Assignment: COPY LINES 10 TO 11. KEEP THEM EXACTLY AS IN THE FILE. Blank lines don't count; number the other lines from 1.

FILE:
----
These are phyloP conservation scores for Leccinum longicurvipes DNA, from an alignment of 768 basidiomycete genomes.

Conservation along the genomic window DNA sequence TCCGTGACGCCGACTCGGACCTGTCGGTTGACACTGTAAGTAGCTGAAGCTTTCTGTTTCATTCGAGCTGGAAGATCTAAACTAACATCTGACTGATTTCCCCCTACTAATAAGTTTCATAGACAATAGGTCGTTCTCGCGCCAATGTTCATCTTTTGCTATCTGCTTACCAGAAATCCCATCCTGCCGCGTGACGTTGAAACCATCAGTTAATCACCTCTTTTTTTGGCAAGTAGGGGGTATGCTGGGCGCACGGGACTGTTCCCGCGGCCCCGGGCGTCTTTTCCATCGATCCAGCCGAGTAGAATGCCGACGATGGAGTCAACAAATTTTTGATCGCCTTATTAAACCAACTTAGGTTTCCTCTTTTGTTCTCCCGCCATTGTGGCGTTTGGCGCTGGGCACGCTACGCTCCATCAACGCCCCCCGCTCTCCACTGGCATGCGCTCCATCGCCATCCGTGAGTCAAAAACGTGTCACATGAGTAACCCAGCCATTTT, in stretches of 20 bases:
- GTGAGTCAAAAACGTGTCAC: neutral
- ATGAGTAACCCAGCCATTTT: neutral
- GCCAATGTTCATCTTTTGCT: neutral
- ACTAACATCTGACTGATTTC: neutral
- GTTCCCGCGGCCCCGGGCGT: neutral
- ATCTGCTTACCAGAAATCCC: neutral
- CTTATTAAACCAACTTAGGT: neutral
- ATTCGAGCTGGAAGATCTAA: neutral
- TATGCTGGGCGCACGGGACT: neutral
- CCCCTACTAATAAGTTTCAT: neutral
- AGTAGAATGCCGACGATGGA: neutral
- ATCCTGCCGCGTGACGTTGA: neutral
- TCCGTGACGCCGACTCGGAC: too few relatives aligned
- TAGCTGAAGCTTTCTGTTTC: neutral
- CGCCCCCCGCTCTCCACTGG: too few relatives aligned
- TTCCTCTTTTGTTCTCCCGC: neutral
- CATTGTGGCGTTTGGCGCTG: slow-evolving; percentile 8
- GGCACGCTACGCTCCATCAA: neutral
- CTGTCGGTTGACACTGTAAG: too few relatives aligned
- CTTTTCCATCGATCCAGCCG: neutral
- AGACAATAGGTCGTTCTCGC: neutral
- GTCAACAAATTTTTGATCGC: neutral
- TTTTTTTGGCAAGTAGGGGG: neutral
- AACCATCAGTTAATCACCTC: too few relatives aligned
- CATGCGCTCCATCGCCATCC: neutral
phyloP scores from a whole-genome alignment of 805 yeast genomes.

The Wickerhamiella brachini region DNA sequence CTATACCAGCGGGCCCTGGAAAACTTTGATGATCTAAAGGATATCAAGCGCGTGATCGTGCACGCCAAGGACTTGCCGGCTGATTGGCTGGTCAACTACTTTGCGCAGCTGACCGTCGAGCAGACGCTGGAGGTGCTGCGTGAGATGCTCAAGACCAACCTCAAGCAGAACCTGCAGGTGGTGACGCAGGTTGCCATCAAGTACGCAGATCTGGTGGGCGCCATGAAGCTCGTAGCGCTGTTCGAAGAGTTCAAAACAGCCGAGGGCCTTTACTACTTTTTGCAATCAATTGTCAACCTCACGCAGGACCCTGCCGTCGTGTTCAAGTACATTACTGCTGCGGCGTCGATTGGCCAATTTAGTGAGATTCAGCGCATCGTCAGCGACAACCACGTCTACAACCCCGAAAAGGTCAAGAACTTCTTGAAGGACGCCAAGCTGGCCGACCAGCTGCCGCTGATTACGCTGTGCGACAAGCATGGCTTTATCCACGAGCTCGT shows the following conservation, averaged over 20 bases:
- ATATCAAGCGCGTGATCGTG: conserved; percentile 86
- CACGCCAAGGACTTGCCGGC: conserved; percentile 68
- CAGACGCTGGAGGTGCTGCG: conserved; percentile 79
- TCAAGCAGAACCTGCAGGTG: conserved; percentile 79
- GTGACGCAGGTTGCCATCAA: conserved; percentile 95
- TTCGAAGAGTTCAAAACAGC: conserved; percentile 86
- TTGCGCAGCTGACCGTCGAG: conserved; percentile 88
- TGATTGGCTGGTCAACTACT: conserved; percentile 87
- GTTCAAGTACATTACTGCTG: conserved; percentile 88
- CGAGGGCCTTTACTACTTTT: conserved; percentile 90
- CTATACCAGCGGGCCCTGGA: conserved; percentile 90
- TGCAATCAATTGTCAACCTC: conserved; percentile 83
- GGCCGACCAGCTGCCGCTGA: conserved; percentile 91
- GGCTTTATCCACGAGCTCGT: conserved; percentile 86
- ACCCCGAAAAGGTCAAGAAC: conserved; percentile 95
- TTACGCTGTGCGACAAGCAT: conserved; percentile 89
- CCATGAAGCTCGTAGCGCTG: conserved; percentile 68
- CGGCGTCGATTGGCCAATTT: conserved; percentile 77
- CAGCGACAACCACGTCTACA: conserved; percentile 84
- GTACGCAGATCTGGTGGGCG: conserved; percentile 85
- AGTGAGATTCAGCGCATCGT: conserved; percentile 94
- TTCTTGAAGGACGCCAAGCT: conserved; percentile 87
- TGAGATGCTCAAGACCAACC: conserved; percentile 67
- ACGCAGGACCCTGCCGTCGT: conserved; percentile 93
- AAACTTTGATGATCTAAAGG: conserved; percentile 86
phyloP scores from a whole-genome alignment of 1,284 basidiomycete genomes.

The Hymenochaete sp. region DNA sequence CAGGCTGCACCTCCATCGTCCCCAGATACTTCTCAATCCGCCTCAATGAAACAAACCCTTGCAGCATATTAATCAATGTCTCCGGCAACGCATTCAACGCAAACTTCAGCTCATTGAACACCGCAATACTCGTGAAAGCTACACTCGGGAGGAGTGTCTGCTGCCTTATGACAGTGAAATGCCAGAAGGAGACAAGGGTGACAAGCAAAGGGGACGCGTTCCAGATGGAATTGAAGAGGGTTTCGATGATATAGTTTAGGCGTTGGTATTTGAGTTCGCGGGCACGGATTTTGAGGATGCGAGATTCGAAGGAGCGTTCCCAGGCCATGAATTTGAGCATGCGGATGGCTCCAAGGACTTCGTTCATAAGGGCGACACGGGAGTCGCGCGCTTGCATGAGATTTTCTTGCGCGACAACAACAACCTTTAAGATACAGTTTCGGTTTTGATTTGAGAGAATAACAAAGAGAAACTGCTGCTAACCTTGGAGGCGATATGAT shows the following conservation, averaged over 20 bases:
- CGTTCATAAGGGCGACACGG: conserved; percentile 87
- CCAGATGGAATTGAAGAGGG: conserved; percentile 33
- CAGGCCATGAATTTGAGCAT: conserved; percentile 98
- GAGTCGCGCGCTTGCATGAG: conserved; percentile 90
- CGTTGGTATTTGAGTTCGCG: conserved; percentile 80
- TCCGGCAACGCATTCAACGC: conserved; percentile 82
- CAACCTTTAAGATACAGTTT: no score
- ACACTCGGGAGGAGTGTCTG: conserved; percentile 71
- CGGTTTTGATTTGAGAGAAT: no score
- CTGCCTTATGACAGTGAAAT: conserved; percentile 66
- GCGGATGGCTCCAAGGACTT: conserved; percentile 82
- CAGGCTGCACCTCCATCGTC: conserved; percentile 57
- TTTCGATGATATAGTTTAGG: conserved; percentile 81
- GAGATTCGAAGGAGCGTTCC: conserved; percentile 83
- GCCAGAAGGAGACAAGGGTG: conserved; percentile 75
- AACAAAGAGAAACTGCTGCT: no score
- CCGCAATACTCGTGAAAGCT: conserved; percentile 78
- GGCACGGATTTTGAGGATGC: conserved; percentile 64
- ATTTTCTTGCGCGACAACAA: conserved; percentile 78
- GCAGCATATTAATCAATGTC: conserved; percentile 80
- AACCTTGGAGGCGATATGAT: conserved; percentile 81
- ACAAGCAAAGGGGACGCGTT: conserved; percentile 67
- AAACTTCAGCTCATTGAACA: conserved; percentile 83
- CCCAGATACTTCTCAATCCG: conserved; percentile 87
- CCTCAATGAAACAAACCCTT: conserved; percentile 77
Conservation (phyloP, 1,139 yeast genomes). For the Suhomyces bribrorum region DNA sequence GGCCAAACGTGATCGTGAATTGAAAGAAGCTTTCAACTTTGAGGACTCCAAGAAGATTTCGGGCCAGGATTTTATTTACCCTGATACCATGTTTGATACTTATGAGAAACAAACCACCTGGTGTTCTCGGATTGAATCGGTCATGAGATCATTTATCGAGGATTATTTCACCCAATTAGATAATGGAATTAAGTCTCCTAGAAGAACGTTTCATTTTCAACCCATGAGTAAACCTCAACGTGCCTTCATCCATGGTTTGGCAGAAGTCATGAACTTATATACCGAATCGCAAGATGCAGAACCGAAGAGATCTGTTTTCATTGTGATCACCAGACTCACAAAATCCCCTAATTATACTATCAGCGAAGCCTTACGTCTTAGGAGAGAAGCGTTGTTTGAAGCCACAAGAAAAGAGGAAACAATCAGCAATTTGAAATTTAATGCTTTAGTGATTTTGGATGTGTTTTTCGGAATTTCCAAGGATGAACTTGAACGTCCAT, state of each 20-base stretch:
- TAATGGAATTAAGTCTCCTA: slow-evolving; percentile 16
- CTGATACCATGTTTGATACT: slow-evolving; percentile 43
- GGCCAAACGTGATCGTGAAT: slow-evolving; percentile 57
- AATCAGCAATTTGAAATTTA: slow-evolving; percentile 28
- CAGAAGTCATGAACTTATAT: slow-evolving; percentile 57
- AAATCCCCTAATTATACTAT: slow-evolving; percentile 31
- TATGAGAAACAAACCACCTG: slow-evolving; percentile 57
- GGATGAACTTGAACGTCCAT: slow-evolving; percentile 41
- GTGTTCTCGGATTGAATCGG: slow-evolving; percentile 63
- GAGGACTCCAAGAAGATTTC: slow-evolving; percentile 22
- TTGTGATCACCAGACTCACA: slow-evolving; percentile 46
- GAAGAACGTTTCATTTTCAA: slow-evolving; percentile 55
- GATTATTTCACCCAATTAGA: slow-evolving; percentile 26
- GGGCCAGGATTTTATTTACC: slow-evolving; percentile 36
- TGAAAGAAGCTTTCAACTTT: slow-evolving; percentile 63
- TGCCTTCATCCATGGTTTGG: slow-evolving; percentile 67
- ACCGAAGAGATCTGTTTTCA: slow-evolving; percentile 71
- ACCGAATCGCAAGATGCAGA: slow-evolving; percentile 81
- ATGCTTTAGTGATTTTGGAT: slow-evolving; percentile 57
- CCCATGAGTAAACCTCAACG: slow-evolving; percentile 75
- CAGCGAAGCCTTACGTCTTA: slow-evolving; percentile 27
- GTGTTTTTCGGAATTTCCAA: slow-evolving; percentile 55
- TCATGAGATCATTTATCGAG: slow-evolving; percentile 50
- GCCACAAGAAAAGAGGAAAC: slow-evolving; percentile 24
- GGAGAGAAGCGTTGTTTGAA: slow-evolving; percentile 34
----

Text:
- ATTCGAGCTGGAAGATCTAA: neutral
- TATGCTGGGCGCACGGGACT: neutral